- 2013–14 income year: 10,000 × (365 ÷ 365) × (200% ÷ 10) = $2,000
- 2014–15 income year: (10,000 − 2,000) × (365 ÷ 365) × (200% ÷ 10) = $1,600.
If the company chose to use the prime cost method to calculate the asset's decline in value, the deductions over the two years would be:
End of example
- 2013–14 income year: 10,000 × (365 ÷ 365) × (100% ÷ 10) = $1,000
- 2014–15 income year: 10,000 × (365 ÷ 365) × (100% ÷ 10) = $1,000.
A deduction for the decline in value of a depreciating asset is reduced by the extent it is not used for a taxable purpose. For example, if an asset is used 40% of the time for a private purpose, the deduction for its decline in value is reduced by 40%.
The decline in value of certain assets costing $300 or less will be the cost, that is, you will be entitled to an immediate deduction. See Capital allowances: $300 immediate deduction tests.
End of example
You can use the Depreciation and capital allowances tool to help calculate the deduction available from a depreciating asset.
Effective life of the asset
The decline in value of a depreciating asset is generally based on the effective life of the asset. The effective life of a depreciating asset is broadly the period it can be used by anyone for income-producing purposes. This is assuming it will be subject to the wear and tear you reasonably expect from your expected circumstances of use and assuming it will be maintained in reasonably good order and condition.
You decide whether to make your own estimate of a depreciating asset's effective life or to adopt the Commissioner's determination of effective life.
In some situations, you don't have a choice of self-assessing or adopting the Commissioner's determination. For example, if you acquire the asset from an associate (such as your spouse or business partner), you must use the same effective life your associate used (if they used the diminishing value method) or the effective life that is yet to elapse (if they used the prime cost method). For some intangible depreciating assets, including items of intellectual property, the effective life is set out in the uniform capital allowance rules so you cannot self-assess.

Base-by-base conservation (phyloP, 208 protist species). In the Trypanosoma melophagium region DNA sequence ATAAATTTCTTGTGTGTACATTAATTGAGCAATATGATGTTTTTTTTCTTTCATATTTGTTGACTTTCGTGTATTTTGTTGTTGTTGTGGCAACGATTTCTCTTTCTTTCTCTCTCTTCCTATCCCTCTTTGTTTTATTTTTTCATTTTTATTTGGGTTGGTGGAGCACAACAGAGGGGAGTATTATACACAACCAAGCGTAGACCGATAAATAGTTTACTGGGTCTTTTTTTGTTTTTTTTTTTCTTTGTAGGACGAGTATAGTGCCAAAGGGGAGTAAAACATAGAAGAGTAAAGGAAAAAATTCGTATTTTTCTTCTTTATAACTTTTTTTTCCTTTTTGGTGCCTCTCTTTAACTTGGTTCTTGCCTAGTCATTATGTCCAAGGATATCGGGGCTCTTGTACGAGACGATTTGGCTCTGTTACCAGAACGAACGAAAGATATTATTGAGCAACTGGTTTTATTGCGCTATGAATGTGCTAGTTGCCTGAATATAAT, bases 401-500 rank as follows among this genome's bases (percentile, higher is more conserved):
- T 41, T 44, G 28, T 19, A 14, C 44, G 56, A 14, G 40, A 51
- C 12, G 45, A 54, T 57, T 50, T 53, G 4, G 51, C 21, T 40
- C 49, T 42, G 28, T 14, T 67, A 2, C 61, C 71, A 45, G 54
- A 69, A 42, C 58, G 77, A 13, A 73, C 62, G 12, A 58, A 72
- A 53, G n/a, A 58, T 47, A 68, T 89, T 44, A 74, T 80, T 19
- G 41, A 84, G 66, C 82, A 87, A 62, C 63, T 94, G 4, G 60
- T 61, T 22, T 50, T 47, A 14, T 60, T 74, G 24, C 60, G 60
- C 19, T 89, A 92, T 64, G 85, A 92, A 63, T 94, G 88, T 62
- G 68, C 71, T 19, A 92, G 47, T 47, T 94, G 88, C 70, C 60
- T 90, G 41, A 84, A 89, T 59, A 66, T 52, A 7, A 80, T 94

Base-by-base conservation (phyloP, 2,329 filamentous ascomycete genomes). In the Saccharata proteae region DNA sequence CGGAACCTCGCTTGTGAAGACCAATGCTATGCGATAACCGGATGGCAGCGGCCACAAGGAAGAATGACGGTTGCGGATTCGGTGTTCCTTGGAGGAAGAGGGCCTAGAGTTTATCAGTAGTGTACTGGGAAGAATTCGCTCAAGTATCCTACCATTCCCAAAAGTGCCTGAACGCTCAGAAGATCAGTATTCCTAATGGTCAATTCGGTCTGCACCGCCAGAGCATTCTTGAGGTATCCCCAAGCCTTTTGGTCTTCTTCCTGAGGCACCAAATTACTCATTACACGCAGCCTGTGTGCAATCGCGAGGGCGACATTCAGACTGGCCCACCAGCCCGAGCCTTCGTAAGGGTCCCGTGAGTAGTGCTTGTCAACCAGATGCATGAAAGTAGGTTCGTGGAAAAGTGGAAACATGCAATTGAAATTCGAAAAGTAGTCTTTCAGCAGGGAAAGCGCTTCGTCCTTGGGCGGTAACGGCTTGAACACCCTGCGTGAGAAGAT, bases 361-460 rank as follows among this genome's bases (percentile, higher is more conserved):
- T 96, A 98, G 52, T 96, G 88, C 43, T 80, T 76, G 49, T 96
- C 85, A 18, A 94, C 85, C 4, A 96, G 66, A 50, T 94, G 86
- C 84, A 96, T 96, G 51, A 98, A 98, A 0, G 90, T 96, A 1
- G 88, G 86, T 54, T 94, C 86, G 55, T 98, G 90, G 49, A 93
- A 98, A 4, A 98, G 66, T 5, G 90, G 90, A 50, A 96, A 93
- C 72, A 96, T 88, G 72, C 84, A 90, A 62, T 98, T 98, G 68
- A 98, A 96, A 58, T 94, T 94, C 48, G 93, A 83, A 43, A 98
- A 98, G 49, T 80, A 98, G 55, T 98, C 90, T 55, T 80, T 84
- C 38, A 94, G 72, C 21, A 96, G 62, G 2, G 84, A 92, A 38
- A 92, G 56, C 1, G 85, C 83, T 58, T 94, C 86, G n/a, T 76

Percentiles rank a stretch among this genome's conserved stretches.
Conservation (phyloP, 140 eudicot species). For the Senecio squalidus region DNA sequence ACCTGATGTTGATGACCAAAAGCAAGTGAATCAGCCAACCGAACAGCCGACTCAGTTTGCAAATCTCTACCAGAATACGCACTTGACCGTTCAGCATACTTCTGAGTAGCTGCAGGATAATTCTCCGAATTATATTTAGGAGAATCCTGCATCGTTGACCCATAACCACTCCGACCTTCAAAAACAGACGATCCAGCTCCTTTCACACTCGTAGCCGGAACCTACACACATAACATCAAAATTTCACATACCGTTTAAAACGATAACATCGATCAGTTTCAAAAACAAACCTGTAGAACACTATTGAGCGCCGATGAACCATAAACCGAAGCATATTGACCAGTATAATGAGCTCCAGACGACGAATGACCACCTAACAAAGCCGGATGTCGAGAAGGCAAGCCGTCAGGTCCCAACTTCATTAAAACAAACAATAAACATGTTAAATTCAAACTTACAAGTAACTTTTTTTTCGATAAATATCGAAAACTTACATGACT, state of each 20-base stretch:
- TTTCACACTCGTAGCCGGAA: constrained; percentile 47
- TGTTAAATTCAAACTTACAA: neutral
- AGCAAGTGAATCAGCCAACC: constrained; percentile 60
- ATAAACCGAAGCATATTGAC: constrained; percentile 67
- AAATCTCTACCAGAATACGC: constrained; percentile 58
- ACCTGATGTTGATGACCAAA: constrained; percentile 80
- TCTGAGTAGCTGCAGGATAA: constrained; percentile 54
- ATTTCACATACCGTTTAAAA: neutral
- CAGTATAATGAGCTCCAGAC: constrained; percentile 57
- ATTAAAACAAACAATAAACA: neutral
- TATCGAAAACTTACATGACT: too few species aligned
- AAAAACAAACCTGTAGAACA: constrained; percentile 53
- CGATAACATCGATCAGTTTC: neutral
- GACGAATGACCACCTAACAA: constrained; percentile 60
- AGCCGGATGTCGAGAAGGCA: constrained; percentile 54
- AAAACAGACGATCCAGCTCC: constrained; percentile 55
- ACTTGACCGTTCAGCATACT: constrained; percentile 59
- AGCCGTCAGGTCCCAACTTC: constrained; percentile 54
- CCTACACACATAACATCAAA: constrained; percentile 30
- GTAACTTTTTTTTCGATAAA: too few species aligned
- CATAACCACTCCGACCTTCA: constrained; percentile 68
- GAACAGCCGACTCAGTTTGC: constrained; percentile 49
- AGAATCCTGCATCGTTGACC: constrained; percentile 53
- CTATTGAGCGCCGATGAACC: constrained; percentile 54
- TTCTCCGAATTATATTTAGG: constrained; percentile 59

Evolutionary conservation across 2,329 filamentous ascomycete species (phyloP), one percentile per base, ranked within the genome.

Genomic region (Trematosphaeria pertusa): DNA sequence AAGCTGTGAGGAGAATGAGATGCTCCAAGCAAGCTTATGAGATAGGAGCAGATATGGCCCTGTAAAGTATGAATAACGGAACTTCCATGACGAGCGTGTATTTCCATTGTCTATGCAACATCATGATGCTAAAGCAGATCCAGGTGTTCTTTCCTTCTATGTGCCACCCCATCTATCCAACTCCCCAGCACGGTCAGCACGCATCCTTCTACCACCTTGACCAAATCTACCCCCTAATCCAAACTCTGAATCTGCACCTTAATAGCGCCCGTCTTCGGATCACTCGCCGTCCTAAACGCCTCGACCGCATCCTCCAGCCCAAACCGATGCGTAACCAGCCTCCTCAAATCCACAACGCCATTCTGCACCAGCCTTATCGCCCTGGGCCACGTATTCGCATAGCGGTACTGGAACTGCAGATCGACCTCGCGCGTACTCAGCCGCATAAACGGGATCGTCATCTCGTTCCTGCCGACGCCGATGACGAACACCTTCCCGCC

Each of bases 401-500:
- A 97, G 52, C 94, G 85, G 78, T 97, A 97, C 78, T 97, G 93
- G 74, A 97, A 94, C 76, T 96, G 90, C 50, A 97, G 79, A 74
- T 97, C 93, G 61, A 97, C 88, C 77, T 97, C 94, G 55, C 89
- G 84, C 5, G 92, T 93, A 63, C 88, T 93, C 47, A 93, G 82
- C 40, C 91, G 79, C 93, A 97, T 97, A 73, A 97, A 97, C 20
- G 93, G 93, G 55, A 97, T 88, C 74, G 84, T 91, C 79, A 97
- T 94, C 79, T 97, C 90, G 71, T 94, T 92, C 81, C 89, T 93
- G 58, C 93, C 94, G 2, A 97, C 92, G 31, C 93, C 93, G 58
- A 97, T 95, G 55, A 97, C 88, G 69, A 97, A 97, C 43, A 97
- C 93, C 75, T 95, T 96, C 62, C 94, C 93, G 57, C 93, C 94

Estimating a depreciating asset's effective life
You work out the effective life of a depreciating asset as at the time it is first used or installed ready for use for any purpose. The estimate should take into account:
- how you expect to use the asset
- what rate of wear and tear you would reasonably expect from that use assuming the asset is maintained in reasonably good order and condition
- how long the asset could, in these circumstances, be used to produce income (irrespective of who used it)
- any proposal to scrap or abandon the asset that would otherwise cut short its use for income producing purposes.
In making your estimate, you need to take into account relevant factors such as the manufacturer's specifications, independent engineering information and your particular experience with similar assets.
If you choose to make your own estimate of effective life, you need to indicate this at the appropriate capital allowances labels in your tax return if those labels appear in your tax return, they may not.
Altering the effective life you are using
You can choose to recalculate the effective life you are using for an income year if your circumstances of use change and the effective life you have been using is no longer accurate.
You can do this irrespective of whether you are using our estimate or your own and you can recalculate each time your circumstances change. In addition, if you make an improvement to an asset that results in its cost increasing by 10% or more in an income year, you may be obliged to recalculate the effective life.
Calculating the decline in value of assets in a low-value pool
The decline in value of certain assets with a cost or opening adjustable value of less than $1,000 can be calculated through a low-value pool at a diminishing value rate of 37.5%.
The sampling rule is available to businesses that have a low-value pool.
Information on calculating the decline in value of a depreciating asset, including when it starts to decline in value, and how to estimate its effective life.